Bitcoin was showing signs of renewed popularity just before it suffered its worst monthly price drop of the year in November, according to data released Wednesday by researcher Chainalysis.
It found Bitcoin’s 30-day moving average of flows to personal wallets was on the rise, surpassing $400 million by Nov. 1 from less than $300 million in June.
- The increase was a partial rebound after the flows slowed during the year’s early months from about $900 million in January as Bitcoin itself slumped in value. The new data suggests people were trying to accumulate coins at lower prices, Kim Grauer, an economist at Chainalysis, said in a phone interview.
- That probably didn’t end well as Bitcoin tumbled 38 percent in November, according to prices tracked by Bloomberg. The researcher hasn’t yet analyzed data for that month. Even before the month began, Bitcoin was down more than 50 percent in 2018.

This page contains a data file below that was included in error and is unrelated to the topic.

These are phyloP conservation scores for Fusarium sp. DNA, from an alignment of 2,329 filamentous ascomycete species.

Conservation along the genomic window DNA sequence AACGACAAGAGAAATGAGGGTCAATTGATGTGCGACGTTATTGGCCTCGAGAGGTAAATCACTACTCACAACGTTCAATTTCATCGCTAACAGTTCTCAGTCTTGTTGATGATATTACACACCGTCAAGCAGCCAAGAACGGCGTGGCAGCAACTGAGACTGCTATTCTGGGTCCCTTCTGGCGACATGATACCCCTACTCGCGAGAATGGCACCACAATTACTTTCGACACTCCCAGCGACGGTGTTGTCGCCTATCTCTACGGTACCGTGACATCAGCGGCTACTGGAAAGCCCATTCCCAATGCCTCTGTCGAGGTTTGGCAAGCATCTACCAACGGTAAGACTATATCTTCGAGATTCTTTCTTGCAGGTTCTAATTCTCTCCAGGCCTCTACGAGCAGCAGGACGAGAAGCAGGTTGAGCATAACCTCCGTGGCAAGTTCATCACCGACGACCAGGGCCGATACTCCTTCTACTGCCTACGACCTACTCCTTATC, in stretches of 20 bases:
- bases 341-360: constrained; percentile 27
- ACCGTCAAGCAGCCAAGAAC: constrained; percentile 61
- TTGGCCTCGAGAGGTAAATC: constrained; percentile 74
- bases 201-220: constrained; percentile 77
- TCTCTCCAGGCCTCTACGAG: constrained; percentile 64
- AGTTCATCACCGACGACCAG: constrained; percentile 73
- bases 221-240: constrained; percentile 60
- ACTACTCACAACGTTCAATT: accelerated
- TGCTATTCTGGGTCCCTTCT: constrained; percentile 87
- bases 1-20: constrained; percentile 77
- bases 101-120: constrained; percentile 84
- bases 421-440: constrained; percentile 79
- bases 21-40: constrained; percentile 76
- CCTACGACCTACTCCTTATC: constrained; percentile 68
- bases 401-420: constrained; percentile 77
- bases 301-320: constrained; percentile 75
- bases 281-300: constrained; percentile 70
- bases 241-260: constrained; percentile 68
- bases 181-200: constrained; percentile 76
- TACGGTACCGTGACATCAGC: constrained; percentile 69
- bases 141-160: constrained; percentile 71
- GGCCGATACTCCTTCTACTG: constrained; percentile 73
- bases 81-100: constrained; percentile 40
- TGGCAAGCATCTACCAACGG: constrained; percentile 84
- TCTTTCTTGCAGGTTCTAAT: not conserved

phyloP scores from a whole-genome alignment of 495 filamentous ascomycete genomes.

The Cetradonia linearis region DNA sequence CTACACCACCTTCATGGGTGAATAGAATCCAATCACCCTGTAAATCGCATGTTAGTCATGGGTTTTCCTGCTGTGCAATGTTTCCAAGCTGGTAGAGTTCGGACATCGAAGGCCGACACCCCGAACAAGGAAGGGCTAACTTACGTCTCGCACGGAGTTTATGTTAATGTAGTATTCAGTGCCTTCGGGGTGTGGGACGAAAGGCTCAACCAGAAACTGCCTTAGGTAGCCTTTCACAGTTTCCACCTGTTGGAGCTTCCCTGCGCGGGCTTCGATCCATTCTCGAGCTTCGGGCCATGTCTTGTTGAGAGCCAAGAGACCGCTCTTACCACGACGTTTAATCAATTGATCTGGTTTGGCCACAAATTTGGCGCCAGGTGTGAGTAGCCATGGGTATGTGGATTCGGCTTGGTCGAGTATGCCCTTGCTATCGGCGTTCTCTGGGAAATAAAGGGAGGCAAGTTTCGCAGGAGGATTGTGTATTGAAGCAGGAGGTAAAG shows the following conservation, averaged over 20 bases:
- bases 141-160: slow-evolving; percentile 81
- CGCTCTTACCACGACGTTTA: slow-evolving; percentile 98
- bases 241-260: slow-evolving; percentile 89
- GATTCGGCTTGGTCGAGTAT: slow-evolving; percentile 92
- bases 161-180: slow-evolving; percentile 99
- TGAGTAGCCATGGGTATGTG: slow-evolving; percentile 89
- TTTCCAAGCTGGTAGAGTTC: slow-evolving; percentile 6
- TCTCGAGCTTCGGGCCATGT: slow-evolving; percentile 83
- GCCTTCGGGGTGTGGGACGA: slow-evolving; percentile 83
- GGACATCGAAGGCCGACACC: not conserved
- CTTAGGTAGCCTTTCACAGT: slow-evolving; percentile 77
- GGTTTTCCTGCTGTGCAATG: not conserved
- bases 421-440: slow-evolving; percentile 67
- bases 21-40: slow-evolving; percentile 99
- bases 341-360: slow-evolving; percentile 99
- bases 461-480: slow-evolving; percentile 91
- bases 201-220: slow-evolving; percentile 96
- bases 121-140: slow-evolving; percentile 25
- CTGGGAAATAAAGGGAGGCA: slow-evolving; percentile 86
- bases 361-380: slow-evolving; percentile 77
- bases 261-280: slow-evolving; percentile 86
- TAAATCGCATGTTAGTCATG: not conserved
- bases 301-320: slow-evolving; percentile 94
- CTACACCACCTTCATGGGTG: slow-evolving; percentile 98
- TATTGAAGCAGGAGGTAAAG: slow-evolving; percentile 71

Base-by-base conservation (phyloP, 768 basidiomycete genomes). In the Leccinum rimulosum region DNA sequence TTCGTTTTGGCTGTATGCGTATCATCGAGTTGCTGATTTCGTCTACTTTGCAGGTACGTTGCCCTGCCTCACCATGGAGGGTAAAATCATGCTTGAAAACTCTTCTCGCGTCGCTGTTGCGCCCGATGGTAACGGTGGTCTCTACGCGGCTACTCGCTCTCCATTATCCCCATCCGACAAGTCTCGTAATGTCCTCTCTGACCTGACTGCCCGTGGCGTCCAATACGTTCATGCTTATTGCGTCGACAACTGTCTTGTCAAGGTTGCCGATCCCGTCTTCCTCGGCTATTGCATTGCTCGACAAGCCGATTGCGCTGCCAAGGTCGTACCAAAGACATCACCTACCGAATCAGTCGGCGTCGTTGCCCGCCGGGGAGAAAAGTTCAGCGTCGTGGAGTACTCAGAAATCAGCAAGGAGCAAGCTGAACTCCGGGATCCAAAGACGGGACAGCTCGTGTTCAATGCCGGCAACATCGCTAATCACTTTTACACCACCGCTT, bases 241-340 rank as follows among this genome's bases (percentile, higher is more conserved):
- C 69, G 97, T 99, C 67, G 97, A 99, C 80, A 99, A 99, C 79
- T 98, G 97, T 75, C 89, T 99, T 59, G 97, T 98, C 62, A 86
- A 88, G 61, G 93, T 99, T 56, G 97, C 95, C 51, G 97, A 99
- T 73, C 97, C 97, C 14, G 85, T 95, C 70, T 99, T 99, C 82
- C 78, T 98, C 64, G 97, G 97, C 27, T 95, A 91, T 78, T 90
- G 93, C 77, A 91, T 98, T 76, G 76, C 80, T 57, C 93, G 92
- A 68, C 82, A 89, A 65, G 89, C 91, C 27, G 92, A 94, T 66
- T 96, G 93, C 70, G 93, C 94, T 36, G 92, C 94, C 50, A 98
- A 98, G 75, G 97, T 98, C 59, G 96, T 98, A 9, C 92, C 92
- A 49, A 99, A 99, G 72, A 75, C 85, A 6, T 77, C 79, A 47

- While there are 460 million Bitcoin addresses, only 27 million of them are actually controlled by people or companies that currently own Bitcoin, Chainalysis found.
- And only 20 percent of Bitcoin that moves is exchanged between two parties, according to Chainalysis. So while some $41 billion of transactions were executed between August and October, only $9 billion had real economic value, Chainalysis said.
To contact the reporter on this story: Olga Kharif in Portland at [email protected]
To contact the editors responsible for this story: Jeremy Herron at [email protected], David Scheer, Dave Liedtka
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